Rev. Flythe was a researcher, not a compiler of family history. Although he knew many of the stories handed down in various branches of the family, he always checked court and church records in order to prove a particular claim. I had studied the importance of the scientific method at Randolph-Macon Woman’s College and at the
I learned that deed books, as well as will books, were indexed for sellers, called grantors and buyers, called grantees. Rev. Flythe made me aware of Court Order Books and Court Minute Books. Court Order Books contain the orders or conclusions arrived at during a court session. Court Minute Books are the notes made by the clerk of court as the court was in session. More Order Books have survived than Minute Books. Some are indexed, but not all. The indexes generally mention the major actors in a court case, but not the witnesses & jurors. Some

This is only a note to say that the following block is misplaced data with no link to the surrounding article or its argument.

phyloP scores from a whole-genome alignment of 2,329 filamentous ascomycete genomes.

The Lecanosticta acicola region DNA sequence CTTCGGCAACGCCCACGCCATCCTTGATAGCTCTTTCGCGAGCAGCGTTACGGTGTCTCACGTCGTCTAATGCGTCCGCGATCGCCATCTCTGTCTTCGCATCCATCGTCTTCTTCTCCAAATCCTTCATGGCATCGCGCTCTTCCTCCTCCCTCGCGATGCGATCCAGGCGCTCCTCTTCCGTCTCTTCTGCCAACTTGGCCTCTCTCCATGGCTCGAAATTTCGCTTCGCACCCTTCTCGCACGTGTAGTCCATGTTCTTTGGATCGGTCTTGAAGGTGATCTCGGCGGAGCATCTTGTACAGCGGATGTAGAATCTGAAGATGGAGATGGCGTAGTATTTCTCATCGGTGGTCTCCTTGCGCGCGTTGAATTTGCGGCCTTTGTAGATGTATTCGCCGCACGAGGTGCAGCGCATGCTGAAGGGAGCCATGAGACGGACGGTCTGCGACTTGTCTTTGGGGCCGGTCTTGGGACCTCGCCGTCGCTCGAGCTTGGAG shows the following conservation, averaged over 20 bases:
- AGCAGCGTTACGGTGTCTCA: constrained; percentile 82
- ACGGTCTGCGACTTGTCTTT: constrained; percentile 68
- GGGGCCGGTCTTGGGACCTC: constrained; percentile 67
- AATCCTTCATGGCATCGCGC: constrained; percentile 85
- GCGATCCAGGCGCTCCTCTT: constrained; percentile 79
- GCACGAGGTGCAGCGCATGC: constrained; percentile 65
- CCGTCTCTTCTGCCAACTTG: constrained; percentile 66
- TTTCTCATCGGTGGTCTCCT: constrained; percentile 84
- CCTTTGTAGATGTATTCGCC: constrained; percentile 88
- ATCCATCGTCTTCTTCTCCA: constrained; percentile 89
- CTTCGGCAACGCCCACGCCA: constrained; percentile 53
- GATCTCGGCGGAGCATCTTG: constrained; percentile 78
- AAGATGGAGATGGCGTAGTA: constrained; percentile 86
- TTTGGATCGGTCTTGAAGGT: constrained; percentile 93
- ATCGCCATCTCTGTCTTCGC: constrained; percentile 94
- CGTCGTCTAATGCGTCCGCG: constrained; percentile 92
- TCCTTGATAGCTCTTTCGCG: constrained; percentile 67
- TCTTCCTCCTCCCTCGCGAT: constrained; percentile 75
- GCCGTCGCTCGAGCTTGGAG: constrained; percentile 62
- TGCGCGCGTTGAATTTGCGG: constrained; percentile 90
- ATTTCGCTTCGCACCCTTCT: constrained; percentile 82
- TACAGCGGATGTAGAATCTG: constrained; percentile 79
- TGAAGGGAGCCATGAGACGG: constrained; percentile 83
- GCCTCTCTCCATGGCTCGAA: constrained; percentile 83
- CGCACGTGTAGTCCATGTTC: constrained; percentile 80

Personal Property and Land Tax Lists can also be useful. They have not survived in all counties of interest, but the Personal Property lists sometimes have the name of tithable white males along with the head of household. A tithable is a male head of household and his sons aged 16 or older. It would also include hired workers and slaves both male and female. A head of household was required to pay a fee for each of his tithables. The payment was used to support the county court system, parish and other public activities. This can provide evidence of a father & son relationship. Land tax records can sometimes provide the location of a particular family member.